In a second embodiment, the novel lubricant formulation comprises at least two base stocks. The first base stock comprising synthetic oil with a viscosity greater than 100 cST, Kv100° C. The second base stock comprising synthetic oil with a viscosity less than 10 cST, Kv100° C.
A method for blending a novel formulation is also disclosed. The method comprises obtaining a first synthetic base stock lubricant. The first base stock having a viscosity greater than 100 cSt, Kv100° C. A second synthetic base stock lubricant is obtained. The second base stock lubricant has a viscosity less than 10 cSt, Kv100° C. The first and second base stock lubricants are mixed to produce the lubricating oil wherein the lubricating oil to provide a FVA 54 Micropitting Test Fail Load greater than 8.
A method of achieving favorable micropitting protection is also disclosed. The method comprising obtaining a lubricating oil comprising at least two base stocks, at least 10 percent and no more than 60 percent of a first base stock comprising a synthetic oil with a viscosity greater than 100 cSt, Kv100° C., at least 5 percent and no more than 30 percent of a second base stock comprising a oil with a viscosity less than 10 cSt, Kv100° C., wherein the lubrication oil provides a FVA 54 Micropitting Test Fail Load Stage greater than 8 and lubricating at least one gear with the lubricating oil.
We have discovered a novel combination of base stocks that provides an unexpected increase in micropitting protection. The enhanced micropitting benefit was demonstrated in a modified FVA 54 type micropitting test and in the actual FVA 54 type micropitting test. The micropitting performance level has achieved a consistent Fail Load Stage Greater than 10. Hydrocarbon based lubes have historically not been able to reach a Fail Load Stage of greater than 10 in the FVA 54 micropitting test.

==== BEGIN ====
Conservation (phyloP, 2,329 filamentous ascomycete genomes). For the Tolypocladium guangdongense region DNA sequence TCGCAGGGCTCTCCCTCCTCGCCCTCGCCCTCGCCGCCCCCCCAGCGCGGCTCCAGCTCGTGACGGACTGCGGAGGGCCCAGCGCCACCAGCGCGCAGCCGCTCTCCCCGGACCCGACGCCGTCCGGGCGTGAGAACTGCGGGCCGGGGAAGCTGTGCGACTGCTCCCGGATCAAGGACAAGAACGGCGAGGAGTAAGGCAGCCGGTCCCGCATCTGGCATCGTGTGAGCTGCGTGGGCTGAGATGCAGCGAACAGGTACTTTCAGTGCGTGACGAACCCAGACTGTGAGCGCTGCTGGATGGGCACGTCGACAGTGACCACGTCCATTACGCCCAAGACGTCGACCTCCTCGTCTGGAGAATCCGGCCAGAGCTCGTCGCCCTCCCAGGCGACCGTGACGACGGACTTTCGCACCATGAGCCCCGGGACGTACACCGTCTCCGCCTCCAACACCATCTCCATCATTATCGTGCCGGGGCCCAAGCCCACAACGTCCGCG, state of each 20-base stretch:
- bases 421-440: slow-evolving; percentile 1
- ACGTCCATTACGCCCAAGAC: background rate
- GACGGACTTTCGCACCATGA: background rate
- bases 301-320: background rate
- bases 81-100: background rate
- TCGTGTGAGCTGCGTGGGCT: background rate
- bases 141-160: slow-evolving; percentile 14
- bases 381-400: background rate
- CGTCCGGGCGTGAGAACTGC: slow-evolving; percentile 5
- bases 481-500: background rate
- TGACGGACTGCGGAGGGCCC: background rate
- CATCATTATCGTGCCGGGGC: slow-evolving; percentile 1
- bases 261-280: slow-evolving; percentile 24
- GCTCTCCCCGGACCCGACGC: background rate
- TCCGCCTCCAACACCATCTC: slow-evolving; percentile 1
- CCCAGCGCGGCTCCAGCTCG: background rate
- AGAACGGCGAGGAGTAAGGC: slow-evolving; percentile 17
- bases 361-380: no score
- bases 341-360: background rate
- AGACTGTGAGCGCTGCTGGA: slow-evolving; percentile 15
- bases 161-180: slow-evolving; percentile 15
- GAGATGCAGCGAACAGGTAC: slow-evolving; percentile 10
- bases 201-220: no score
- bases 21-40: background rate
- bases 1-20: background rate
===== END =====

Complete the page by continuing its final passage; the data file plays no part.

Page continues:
In one embodiment, this novel discovery is based on wide “bi-modal” blends of oil viscosities which are base stock viscosity differences of at least 96 cSt, Kv100° C. Kinematic Viscosity is determined by measuring the time for a volume of liquid to flow under gravity through a calibrated glass capillary viscometer. Viscosity is typically measured in centistokes (cSt, or mm2/s) units. The ISO viscosity classification which is typically cited for industrial lubes of finished lubricants based on viscosities observed at 40° C. Base stock oils used to blend finished oils, are generally described using viscosities observed at 100° C. This “bi-modal” blend of viscosities also provides a temperature benefit by lowering the lubricant temperature in gear testing by approximately 10° C. This temperature drop would provide increased efficiency boosts.
The lubricant oil comprises at least two base stock blends of oil. The first base stock blend comprises lubricant oil with a viscosity of over 100 cSt, Kv100° C. More preferably the first base stock viscosity is below 300 cSt, Kv100° C. to avoid instability issues due to rapid mechanical shearing. Even more preferable is a first base stock blend with a viscosity greater than 110 cSt, Kv100° C. and less than 200 cSt, Kv100° C. and most preferably is a viscosity between 120 and 200 cSt, Kv100° C.